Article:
Database of Case Studies Achieved Using CADP

Proving Linearizability via Branching Bisimulation

Organisation: Institute of Software, Chinese Academy of Sciences, Beijing (CHINA)
RWTH Aachen University (GERMANY)

Method: LNT

Tools used: CADP (Construction and Analysis of Distributed Processes)

Domain: Concurrent Programming.

Period: 2016

Size: about one billion states.

Description: A concurrent data structure, or a concurrent object, provides a set of methods that allow client threads to simultaneously access and manipulate a shared object. Linearizablity is a widely accepted correctness criterion for implementations of concurrent objects. Intuitively, an implementation of a concurrent object is linearizable with respect to a sequential specification if every method call appears to take effect, i.e., changes the state of the object, instantaneously at some time point between its invocation and its response, behaving as defined by the specification. Linearizability can be verified by trace inclusion, which is infeasible in practice because checking trace inclusion is PSPACE-hard.

This paper proposes an efficient method for deciding linearizability, based on branching bisimulation minimization. It is shown that the branching bisimulation quotient of an LTS representing a concurrent system preserves linearizability. Similarly, progress properties are preserved by divergence-sensitive branching bisimulation (divbranching) quotienting. As opposed to checking trace inclusion, (div)branching bisimulation minimization benefits from efficient algorithms, such as those implemented in the BCG_MIN and BCG_CMP tools of CADP.

The effectiveness and efficiency of the proposed techniques for proving linearizability and progress properties are shown by experiments conducted on 13 practical concurrent algorithms, including 4 queues (3 lock-free, 1 lock-based), 4 lists (1 lock-free, 3 lock-based), 3 (lock-free) stacks and 2 extended CAS (compare-and-swap) operations, some of which are used in the java.util.concurrent package. The experiments were carried out using CADP. In contrast to proof techniques for linearizability and progress, the approach is able to generate counterexamples in an automated manner. The verification experiments spotted a previously unknown violation of lock-freedom in the revised Treiber stack. This bug was found by an automatically generated counterexample of divbranching bisimilarity checking by CADP with just two concurrent threads.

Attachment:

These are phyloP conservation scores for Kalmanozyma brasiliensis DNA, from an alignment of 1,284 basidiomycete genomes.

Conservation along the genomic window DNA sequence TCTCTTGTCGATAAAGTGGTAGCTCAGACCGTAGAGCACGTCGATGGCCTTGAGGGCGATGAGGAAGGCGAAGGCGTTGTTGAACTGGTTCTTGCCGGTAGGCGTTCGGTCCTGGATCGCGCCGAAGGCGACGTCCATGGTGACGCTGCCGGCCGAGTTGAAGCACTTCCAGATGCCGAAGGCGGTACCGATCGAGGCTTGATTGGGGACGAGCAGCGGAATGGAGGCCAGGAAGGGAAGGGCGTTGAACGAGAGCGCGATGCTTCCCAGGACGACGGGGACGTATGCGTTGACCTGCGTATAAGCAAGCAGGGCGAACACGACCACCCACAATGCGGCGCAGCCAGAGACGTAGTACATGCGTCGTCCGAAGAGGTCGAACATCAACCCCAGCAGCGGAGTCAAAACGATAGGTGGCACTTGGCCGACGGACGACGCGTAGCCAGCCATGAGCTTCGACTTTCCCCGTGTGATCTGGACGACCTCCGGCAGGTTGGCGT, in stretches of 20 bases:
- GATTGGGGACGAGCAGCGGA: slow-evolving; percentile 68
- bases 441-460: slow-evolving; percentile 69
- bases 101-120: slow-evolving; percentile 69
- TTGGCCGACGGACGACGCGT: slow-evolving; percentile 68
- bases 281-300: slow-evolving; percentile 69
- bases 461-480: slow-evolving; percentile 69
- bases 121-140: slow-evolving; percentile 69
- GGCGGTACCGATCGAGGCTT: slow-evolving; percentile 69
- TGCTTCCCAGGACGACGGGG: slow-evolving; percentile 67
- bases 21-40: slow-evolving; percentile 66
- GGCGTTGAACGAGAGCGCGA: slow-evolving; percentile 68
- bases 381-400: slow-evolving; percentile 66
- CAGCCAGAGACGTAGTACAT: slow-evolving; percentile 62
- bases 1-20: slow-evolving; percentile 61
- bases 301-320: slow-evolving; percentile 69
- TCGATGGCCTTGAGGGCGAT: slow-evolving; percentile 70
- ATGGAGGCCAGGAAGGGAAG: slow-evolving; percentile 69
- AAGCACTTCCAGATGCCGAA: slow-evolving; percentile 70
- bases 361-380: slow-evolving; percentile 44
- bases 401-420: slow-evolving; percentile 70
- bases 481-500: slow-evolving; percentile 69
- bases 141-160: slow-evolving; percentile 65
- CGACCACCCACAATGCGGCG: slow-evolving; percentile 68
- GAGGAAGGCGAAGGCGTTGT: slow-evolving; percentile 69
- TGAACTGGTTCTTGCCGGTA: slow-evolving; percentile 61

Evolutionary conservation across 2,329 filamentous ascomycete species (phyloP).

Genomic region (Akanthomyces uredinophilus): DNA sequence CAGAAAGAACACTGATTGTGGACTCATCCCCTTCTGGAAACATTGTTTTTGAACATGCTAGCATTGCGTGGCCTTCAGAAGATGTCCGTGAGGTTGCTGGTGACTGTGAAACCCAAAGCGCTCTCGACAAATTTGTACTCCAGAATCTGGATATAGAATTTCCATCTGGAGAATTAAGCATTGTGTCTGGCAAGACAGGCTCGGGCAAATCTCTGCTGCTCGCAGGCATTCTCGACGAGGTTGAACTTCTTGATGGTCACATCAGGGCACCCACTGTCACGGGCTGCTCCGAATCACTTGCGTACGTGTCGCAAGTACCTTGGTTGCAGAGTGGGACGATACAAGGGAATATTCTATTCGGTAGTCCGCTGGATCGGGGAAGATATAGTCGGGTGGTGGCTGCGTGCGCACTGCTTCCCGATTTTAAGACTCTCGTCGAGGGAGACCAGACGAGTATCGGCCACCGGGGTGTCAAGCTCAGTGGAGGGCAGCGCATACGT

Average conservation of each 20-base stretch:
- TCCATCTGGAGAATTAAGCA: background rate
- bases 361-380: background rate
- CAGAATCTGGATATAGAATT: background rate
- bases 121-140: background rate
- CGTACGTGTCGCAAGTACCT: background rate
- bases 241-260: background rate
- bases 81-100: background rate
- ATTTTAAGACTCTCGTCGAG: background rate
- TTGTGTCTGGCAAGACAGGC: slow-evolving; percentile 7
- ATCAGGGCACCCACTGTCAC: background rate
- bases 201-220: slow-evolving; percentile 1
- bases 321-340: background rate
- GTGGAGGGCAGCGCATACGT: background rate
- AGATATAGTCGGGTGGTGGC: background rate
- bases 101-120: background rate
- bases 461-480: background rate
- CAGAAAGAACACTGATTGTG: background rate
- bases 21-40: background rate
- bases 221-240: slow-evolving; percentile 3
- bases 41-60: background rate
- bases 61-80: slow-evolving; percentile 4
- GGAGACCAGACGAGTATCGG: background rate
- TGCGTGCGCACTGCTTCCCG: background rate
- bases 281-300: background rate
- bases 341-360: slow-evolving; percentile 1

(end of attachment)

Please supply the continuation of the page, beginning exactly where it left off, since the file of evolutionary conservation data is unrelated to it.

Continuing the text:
Conclusions: Branching bisimulation quotient construction yields state-space savings of up to four orders of magnitude in the best cases, and to two to three orders for most cases. In general, for the non-blocking implementations of the concurrent data structures, the larger the system the higher the state space reduction factor. Verifying linearizability directly on the concrete state space would be practically infeasible.

Publications: [Yang-Katoen-Lin-Wu-16] X. Yang, J-P. Katoen, H. Lin, and H. Wu. "Proving Linearizability via Branching Bisimulation". CoRR, vol abs/1609.07546, September 2016.
Available on-line from
and from the CADP Web site in PDF or PostScript

[Yang-Katoen-Lin-Wu-17] X. Yang, J-P. Katoen, H. Lin, and H. Wu. "Verifying Concurrent Stacks by Divergence-Sensitive Bisimulation". CoRR abs/1701.06104, June 2017.
Available on-line from
and from the CADP Web site in PDF or PostScript

[Yang-Katoen-Lin-et-al-18] X. Yang, J-P. Katoen, H. Lin, G. Liu, and H. Wu. "Branching Bisimulation and Concurrent Object Verification". Proceedings of the 48th Annual IEEE/IFIP International Conference on Dependable Systems and Networks (DSN'2018), Luxembourg City, Luxembourg, pages 267-278, June 2017.
Available on-line from
and from the CADP Web site in PDF or PostScript

Prof. Dr. Ir. Joost-Pieter Katoen, PDEng
RWTH Aachen University
LS2: Software Modeling and Verification
D-52056 Aachen
Tel: +49 (241) 8021200

Further remarks: This case study, amongst others, is described on the CADP Web site:

Last modified: Thu Feb 11 12:22:03 2021.

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